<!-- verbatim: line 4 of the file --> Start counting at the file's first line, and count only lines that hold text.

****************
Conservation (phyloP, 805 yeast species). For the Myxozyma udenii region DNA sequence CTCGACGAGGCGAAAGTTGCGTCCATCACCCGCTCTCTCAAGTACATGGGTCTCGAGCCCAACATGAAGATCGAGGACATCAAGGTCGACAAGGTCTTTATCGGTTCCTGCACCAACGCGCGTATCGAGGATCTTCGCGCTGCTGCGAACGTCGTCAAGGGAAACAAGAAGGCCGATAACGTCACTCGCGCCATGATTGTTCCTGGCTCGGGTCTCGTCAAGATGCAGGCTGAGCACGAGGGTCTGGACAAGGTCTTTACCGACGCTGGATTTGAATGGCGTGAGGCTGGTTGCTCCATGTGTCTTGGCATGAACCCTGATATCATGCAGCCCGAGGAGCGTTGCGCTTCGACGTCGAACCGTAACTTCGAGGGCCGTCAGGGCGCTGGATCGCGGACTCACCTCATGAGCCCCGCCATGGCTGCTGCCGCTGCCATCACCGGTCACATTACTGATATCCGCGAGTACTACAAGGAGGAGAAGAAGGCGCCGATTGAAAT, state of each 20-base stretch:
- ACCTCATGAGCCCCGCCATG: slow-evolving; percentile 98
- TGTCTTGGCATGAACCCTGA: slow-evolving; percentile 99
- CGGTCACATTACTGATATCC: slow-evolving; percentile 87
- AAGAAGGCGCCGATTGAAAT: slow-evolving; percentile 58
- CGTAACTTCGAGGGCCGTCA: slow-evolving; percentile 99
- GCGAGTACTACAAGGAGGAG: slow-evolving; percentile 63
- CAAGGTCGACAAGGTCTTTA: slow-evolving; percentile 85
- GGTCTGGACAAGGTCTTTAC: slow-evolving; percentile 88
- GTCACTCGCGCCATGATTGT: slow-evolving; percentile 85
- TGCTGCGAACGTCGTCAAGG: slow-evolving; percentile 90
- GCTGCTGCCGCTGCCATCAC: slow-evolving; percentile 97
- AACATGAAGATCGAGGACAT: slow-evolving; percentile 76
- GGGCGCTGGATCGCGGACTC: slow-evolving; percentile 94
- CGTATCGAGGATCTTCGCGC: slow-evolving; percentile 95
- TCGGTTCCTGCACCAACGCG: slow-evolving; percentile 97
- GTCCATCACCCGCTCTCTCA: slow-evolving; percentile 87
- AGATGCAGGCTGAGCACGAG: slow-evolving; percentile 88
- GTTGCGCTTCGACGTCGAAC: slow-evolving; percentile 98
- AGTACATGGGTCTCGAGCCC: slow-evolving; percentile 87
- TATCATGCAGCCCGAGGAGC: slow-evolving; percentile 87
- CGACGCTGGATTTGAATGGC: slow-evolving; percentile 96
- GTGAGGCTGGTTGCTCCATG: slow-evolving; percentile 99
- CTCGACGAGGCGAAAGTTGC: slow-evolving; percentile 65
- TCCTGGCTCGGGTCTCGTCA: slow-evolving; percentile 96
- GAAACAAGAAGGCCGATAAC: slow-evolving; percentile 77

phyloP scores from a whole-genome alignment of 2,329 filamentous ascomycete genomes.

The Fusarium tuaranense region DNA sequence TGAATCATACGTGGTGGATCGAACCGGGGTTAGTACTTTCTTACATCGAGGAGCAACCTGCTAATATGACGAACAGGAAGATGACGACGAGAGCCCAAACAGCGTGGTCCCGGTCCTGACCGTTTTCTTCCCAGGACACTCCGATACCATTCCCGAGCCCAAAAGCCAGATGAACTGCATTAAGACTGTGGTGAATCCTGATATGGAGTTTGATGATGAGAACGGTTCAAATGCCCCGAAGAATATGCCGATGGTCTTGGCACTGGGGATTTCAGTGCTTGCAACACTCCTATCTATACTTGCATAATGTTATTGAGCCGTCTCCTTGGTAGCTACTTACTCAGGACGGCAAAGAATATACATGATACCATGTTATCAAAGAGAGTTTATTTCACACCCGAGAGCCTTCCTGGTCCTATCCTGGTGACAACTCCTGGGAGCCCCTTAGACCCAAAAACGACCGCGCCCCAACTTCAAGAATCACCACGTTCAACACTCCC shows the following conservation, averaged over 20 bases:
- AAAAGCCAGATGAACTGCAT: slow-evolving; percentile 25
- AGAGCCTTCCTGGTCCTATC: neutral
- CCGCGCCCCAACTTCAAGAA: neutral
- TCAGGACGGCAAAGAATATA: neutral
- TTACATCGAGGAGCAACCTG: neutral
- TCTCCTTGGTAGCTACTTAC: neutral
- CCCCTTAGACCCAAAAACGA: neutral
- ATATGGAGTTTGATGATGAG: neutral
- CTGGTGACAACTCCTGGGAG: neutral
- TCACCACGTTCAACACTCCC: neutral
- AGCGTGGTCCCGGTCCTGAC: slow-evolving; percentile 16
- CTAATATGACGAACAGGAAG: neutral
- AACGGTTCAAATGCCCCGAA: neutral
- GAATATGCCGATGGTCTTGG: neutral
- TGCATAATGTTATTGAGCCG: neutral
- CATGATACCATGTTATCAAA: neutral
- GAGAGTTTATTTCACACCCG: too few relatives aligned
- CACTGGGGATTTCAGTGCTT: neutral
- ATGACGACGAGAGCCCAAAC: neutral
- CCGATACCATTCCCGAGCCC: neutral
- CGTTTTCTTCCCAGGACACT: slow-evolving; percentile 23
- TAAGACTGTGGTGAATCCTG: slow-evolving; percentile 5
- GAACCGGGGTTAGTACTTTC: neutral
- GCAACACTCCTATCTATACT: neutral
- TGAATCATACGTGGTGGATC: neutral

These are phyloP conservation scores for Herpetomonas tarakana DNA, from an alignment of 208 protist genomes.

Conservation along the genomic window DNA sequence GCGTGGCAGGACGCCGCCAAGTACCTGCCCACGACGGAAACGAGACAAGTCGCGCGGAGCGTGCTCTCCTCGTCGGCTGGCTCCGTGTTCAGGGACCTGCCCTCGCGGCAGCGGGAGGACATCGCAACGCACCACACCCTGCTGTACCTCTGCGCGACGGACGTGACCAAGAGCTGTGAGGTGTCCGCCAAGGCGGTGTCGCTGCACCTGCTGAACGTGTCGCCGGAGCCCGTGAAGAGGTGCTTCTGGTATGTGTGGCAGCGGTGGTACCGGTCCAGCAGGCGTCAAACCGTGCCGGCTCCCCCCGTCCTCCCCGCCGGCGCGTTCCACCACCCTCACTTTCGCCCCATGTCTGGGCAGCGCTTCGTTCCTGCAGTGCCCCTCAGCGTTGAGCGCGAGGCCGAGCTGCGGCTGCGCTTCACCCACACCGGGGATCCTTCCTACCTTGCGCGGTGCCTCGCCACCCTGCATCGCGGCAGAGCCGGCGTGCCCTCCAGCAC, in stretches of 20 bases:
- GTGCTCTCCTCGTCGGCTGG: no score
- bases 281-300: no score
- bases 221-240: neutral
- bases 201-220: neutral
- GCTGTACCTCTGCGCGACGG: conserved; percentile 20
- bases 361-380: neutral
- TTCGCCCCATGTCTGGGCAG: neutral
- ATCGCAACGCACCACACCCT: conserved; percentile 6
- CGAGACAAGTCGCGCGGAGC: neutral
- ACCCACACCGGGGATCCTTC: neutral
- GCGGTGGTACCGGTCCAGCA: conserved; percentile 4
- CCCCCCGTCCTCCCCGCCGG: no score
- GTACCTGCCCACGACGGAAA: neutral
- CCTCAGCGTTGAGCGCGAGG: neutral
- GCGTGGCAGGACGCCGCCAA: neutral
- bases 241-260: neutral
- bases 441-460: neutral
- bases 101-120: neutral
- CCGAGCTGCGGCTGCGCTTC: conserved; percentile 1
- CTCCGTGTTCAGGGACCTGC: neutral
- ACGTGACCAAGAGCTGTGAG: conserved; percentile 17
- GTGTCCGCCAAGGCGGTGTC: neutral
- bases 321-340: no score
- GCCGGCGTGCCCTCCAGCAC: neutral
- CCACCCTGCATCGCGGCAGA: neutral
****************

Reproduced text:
- CGGTCACATTACTGATATCC: slow-evolving; percentile 87